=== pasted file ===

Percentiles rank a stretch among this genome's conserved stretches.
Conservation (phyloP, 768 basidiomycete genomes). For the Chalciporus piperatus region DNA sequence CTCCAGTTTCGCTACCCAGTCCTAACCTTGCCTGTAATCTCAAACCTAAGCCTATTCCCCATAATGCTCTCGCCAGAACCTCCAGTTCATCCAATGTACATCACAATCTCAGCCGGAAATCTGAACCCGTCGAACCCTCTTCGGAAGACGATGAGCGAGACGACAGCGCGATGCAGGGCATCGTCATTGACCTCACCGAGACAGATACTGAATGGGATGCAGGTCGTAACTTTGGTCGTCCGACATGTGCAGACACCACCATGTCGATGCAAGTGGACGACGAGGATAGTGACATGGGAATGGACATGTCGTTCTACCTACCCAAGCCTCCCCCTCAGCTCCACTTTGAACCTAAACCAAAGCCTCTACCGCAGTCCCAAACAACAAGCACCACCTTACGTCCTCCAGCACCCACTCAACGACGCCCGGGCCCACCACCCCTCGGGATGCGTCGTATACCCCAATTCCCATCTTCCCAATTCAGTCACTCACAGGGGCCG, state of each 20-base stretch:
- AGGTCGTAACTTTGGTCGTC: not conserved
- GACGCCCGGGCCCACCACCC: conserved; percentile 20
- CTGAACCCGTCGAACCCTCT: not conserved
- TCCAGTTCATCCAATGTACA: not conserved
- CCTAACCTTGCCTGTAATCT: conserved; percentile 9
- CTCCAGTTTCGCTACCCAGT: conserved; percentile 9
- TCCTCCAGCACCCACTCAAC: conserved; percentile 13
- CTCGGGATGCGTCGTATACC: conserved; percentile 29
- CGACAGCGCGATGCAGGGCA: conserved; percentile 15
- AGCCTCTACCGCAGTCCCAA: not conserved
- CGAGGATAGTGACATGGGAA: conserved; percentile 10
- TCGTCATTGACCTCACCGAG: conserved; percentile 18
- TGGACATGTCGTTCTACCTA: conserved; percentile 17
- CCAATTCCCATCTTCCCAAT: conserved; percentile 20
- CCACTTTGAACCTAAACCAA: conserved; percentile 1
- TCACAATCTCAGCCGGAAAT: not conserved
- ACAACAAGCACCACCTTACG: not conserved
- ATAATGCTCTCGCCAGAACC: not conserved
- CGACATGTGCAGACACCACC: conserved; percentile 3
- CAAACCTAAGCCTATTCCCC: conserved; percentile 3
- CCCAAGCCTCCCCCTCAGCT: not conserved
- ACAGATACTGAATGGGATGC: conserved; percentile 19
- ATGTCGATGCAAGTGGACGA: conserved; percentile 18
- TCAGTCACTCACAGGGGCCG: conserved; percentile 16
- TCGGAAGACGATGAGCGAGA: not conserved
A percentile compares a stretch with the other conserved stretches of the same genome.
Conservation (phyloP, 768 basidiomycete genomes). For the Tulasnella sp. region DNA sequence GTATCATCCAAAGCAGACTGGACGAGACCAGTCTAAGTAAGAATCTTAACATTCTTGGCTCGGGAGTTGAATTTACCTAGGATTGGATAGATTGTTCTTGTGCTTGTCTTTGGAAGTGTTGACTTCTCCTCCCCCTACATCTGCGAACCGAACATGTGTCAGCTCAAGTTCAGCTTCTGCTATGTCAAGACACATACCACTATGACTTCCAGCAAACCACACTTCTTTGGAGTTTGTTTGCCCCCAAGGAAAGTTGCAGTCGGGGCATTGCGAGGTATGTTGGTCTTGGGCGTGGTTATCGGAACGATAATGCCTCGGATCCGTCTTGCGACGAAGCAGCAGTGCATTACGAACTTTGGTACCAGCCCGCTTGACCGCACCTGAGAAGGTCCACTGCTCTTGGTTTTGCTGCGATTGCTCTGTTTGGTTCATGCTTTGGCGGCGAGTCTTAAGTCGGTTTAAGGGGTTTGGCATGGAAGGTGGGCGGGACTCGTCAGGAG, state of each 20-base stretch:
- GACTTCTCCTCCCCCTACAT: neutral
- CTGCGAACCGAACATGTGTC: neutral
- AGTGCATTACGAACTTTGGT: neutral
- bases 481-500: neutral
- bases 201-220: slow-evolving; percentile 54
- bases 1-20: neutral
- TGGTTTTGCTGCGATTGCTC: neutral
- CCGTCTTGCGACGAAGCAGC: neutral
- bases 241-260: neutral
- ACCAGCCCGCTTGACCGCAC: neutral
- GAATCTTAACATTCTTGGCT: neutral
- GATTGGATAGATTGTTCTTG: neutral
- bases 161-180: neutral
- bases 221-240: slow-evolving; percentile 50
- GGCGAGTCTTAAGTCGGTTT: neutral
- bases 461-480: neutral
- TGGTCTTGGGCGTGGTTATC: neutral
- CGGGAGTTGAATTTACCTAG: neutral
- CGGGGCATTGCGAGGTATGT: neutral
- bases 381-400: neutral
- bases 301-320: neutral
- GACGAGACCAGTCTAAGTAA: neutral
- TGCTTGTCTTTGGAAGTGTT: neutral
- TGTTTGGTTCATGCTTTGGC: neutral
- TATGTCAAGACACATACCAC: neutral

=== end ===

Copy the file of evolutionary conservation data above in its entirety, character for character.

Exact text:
Percentiles rank a stretch among this genome's conserved stretches.
Conservation (phyloP, 768 basidiomycete genomes). For the Chalciporus piperatus region DNA sequence CTCCAGTTTCGCTACCCAGTCCTAACCTTGCCTGTAATCTCAAACCTAAGCCTATTCCCCATAATGCTCTCGCCAGAACCTCCAGTTCATCCAATGTACATCACAATCTCAGCCGGAAATCTGAACCCGTCGAACCCTCTTCGGAAGACGATGAGCGAGACGACAGCGCGATGCAGGGCATCGTCATTGACCTCACCGAGACAGATACTGAATGGGATGCAGGTCGTAACTTTGGTCGTCCGACATGTGCAGACACCACCATGTCGATGCAAGTGGACGACGAGGATAGTGACATGGGAATGGACATGTCGTTCTACCTACCCAAGCCTCCCCCTCAGCTCCACTTTGAACCTAAACCAAAGCCTCTACCGCAGTCCCAAACAACAAGCACCACCTTACGTCCTCCAGCACCCACTCAACGACGCCCGGGCCCACCACCCCTCGGGATGCGTCGTATACCCCAATTCCCATCTTCCCAATTCAGTCACTCACAGGGGCCG, state of each 20-base stretch:
- AGGTCGTAACTTTGGTCGTC: not conserved
- GACGCCCGGGCCCACCACCC: conserved; percentile 20
- CTGAACCCGTCGAACCCTCT: not conserved
- TCCAGTTCATCCAATGTACA: not conserved
- CCTAACCTTGCCTGTAATCT: conserved; percentile 9
- CTCCAGTTTCGCTACCCAGT: conserved; percentile 9
- TCCTCCAGCACCCACTCAAC: conserved; percentile 13
- CTCGGGATGCGTCGTATACC: conserved; percentile 29
- CGACAGCGCGATGCAGGGCA: conserved; percentile 15
- AGCCTCTACCGCAGTCCCAA: not conserved
- CGAGGATAGTGACATGGGAA: conserved; percentile 10
- TCGTCATTGACCTCACCGAG: conserved; percentile 18
- TGGACATGTCGTTCTACCTA: conserved; percentile 17
- CCAATTCCCATCTTCCCAAT: conserved; percentile 20
- CCACTTTGAACCTAAACCAA: conserved; percentile 1
- TCACAATCTCAGCCGGAAAT: not conserved
- ACAACAAGCACCACCTTACG: not conserved
- ATAATGCTCTCGCCAGAACC: not conserved
- CGACATGTGCAGACACCACC: conserved; percentile 3
- CAAACCTAAGCCTATTCCCC: conserved; percentile 3
- CCCAAGCCTCCCCCTCAGCT: not conserved
- ACAGATACTGAATGGGATGC: conserved; percentile 19
- ATGTCGATGCAAGTGGACGA: conserved; percentile 18
- TCAGTCACTCACAGGGGCCG: conserved; percentile 16
- TCGGAAGACGATGAGCGAGA: not conserved
A percentile compares a stretch with the other conserved stretches of the same genome.
Conservation (phyloP, 768 basidiomycete genomes). For the Tulasnella sp. region DNA sequence GTATCATCCAAAGCAGACTGGACGAGACCAGTCTAAGTAAGAATCTTAACATTCTTGGCTCGGGAGTTGAATTTACCTAGGATTGGATAGATTGTTCTTGTGCTTGTCTTTGGAAGTGTTGACTTCTCCTCCCCCTACATCTGCGAACCGAACATGTGTCAGCTCAAGTTCAGCTTCTGCTATGTCAAGACACATACCACTATGACTTCCAGCAAACCACACTTCTTTGGAGTTTGTTTGCCCCCAAGGAAAGTTGCAGTCGGGGCATTGCGAGGTATGTTGGTCTTGGGCGTGGTTATCGGAACGATAATGCCTCGGATCCGTCTTGCGACGAAGCAGCAGTGCATTACGAACTTTGGTACCAGCCCGCTTGACCGCACCTGAGAAGGTCCACTGCTCTTGGTTTTGCTGCGATTGCTCTGTTTGGTTCATGCTTTGGCGGCGAGTCTTAAGTCGGTTTAAGGGGTTTGGCATGGAAGGTGGGCGGGACTCGTCAGGAG, state of each 20-base stretch:
- GACTTCTCCTCCCCCTACAT: neutral
- CTGCGAACCGAACATGTGTC: neutral
- AGTGCATTACGAACTTTGGT: neutral
- bases 481-500: neutral
- bases 201-220: slow-evolving; percentile 54
- bases 1-20: neutral
- TGGTTTTGCTGCGATTGCTC: neutral
- CCGTCTTGCGACGAAGCAGC: neutral
- bases 241-260: neutral
- ACCAGCCCGCTTGACCGCAC: neutral
- GAATCTTAACATTCTTGGCT: neutral
- GATTGGATAGATTGTTCTTG: neutral
- bases 161-180: neutral
- bases 221-240: slow-evolving; percentile 50
- GGCGAGTCTTAAGTCGGTTT: neutral
- bases 461-480: neutral
- TGGTCTTGGGCGTGGTTATC: neutral
- CGGGAGTTGAATTTACCTAG: neutral
- CGGGGCATTGCGAGGTATGT: neutral
- bases 381-400: neutral
- bases 301-320: neutral
- GACGAGACCAGTCTAAGTAA: neutral
- TGCTTGTCTTTGGAAGTGTT: neutral
- TGTTTGGTTCATGCTTTGGC: neutral
- TATGTCAAGACACATACCAC: neutral